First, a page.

• Baltimore City Paper

Residents and bar owners square off in Federal Hill

Some Federal Hill residents are challenging

four liquor licenses this month, citing mounting problems with noise, trash, and violence stemming from some of the 35 liquor licenses in and around the Cross Street Market.


The liquor board complaints are part of an ongoing battle between a neighborhood association and a clutch of bar owners who in recent years have expanded their nighttime operations and marketed the area to young adults. Last Thursday the liquor board voted to renew the license on the neighborhood’s first challenge, against a license formerly associated with Billabong and before that Turner’s on East Cross Street, because it had been “dormant for at least 16 months.” Liquor license law says a license that is unused for more than a year is dead, but the board seldom retires licenses just because they have gone unused.

“There will be another conference to talk about the duration” of that dormancy, says Brian McComas, a consultant to the licensee and president of the Federal Hill Hospitality Association, an organization that, among other things, arranges and pays for police overtime for member bars and restaurants. In the case of this license, the delay in reopening under a new name in a nearby location has been caused by common business conditions, he says. “The case law is going to determine everything. Realistically, no one is going to take something from someone that they paid for legally, ’cause you got a better deal to move to another place.”

On April 21 the board will hold a hearing to determine if Ryleigh’s Oyster Bar, at 36 E. Cross St., should keep its license. Petitioners say owners Jennifer McComas (Brian’s wife) and Thomas Strawser have not paid their taxes. (Brian McComas says they’ve been paid, and that Strawser is no longer associated with the business.) And on April 28 the board will hear two more cases against Federal Hill bars. Illusions, a magic-themed club on the 1000 block of South Charles Street, has an unauthorized kitchen and is hosting performances on its second floor in violation of its liquor license, the petition claims. The Stalking Horse, at 26 E. Cross St., is the site of loitering, littering, and disorderly conduct when patrons leave, according to the complaint. It was also the site of a December assault in which two patrons of the bar stabbed another, according to a police report attached to the complaint.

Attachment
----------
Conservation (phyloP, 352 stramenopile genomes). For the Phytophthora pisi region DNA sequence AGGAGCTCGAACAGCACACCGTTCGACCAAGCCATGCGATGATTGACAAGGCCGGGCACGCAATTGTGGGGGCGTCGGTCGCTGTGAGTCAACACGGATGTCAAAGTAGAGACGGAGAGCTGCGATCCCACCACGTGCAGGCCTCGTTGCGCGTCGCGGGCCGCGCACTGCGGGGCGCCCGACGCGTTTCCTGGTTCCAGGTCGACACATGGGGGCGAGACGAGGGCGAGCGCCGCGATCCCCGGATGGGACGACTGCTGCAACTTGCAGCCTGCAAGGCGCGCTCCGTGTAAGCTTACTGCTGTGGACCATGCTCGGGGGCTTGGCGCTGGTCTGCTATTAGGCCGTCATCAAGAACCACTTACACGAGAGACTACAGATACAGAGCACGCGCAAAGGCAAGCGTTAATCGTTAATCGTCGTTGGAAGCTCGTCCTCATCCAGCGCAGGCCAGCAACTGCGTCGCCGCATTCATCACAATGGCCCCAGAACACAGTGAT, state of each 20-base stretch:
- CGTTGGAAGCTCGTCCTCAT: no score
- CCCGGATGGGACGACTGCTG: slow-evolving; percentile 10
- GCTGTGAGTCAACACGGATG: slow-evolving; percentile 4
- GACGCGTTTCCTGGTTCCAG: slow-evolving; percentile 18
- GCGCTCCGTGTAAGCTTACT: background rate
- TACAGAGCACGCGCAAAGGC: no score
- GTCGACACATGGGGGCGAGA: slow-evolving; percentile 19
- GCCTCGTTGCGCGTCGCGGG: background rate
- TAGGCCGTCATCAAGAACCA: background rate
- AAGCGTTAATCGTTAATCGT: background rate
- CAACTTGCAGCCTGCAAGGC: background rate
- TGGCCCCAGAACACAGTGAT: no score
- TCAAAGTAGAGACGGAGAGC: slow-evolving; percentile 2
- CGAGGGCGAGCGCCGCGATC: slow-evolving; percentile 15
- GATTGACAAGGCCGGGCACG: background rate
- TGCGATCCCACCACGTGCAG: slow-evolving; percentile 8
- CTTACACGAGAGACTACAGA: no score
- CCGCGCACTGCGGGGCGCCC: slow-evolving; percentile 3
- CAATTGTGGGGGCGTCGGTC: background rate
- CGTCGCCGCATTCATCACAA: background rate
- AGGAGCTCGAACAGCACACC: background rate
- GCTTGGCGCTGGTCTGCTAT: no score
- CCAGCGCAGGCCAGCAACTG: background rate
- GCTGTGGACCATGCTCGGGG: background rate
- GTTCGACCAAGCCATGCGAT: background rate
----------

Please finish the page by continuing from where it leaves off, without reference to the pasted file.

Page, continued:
“There was no stabbing,” McComas says. “Nobody pulled out a knife, nobody broke a bottle off like the Wild West. It was football-crowd kind of stuff.”

According to the police report, a 26-year-old accountant was stabbed outside the bar after getting into a dispute with two men inside. Brian McComas says the weapon was a broken metal grate that had been around the base of a tree, a choice of weapon he contrasts with, say, a concealed knife. “We’re disappointed. It’s an incident. It’s unfortunate,” McComas says. “Why would you say it’s a stabbing, put that spin on it?” (Attempts to reach Stalking Horse co-owner Mark McFaul for comment were unsuccessful.)

Paul Robinson, president of the Federal Hill Neighborhood Association and the lead petitioner on the complaints, says the wording on the police report is good enough for him. He says he finds it odd that the report was not in the establishment’s liquor board file, as is routine. “My understanding—from liquor board staff and police—is that the police report is held in the file downtown and that a liquor inspector is assigned to retrieve that, and it’s their responsibility to bring them back,” Robinson says.